Atrial Fibrillation: Understanding Paroxysmal to Permanent AFib
What does Atrial Fibrillation Mean?
Atrial fibrillation (AFib) is a condition whereby the upper chambers of the heart (atria) lose their normal rhythm. The result is inefficient blood flow, which can cause blood to pool inside the chamber and result in an increased likelihood of blood clots forming.
Atrial Fibrillation may be classified as Paroxysmal, Persistent, or Permanent. Below, we’ll take a brief look at each of the classifications and what the implications may be for an affected person.
In cases of Paroxysmal AFib, a person’s heart operates normally for the majority of time, but can occasionally beat very rapidly. Episodes may last for seconds, minutes, or hours.
The symptoms of paroxysmal AFib may differ on a case-by-case basis. A racing heart, lightheadedness, and dizziness are some of the common symptoms. Cases of paroxysmal AFib typically resolve themselves within seven days without any intervention.
Those affected by Persistent AFib are experiencing episodes of AFib for a period of more than seven days. The symptoms of persistent AFib include fatigue, lethargy and shortness of breath. When an episode lasts longer than 7 days, the person is unlikely to come out of AFib without treatment. In order for a person to “get out” of persistent AFib, either a shock treatment (cardioversion) or medication must be administered.
In cases of Permanent, or Long-Standing Persistent AFib, a person is experiencing minimal or no symptoms. With permanent AFib, a conscious decision has been made that no additional action is going to occur at the moment. In other words, there is no attempt to remove the person from being in a state of Permanent AFib.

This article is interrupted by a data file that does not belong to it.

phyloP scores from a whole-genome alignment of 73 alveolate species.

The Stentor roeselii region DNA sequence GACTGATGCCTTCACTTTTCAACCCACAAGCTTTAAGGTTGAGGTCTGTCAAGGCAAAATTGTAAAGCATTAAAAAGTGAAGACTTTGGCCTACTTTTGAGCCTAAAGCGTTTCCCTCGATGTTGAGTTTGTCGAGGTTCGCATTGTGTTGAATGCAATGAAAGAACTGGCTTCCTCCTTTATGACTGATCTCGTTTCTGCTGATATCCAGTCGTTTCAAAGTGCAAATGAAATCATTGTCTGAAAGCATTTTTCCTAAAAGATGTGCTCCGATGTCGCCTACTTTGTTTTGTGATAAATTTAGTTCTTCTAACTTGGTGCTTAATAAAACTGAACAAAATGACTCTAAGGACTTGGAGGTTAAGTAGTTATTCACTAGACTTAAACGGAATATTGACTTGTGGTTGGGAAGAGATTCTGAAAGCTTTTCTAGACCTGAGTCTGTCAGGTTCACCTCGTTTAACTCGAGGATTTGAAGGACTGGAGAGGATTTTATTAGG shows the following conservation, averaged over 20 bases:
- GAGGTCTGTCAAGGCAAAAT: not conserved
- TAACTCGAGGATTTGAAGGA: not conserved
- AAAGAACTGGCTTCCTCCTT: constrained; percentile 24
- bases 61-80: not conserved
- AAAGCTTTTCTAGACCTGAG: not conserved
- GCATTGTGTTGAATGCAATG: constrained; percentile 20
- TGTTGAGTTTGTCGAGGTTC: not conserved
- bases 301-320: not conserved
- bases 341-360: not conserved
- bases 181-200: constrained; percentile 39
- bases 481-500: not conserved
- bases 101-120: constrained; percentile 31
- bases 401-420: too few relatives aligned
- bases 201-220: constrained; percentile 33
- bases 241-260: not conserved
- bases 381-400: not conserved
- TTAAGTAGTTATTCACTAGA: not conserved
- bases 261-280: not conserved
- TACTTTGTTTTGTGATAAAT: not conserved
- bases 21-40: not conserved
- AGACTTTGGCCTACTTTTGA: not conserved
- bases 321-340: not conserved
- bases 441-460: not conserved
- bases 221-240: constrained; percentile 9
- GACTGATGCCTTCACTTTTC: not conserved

If a patient, previously felt to be in permanent AFib, develops symptoms, attempts can be made to convert patients out of AFib. This pattern of AFib is referred to as Long Standing Persistent AFib, and typically AFib has been present for over a year.
For a deeper look into the different types of Atrial Fibrillation, check out this video of Dr. Gilligan explaining each type and risk factors of AFib.
What If I Have No AFib Symptoms?
There is a significant portion of patients afflicted with AFib who experience no symptoms at all. Within this group, there is a subgroup of patients who have subconsciously changed their lifestyles to adjust to being in AFib. For example, someone with no overt symptoms might notice that they tire more easily after their usual workout. After they change their workout schedule or intensity, they return to feeling more like themselves, possibly never having known that they were in AFib during that time. If you have noticed shifts in your energy level that impact your day-to-day activities, it is important for you to let your doctor know of this change.
If you have any further questions concerning AFib, we encourage you to schedule an appointment today.
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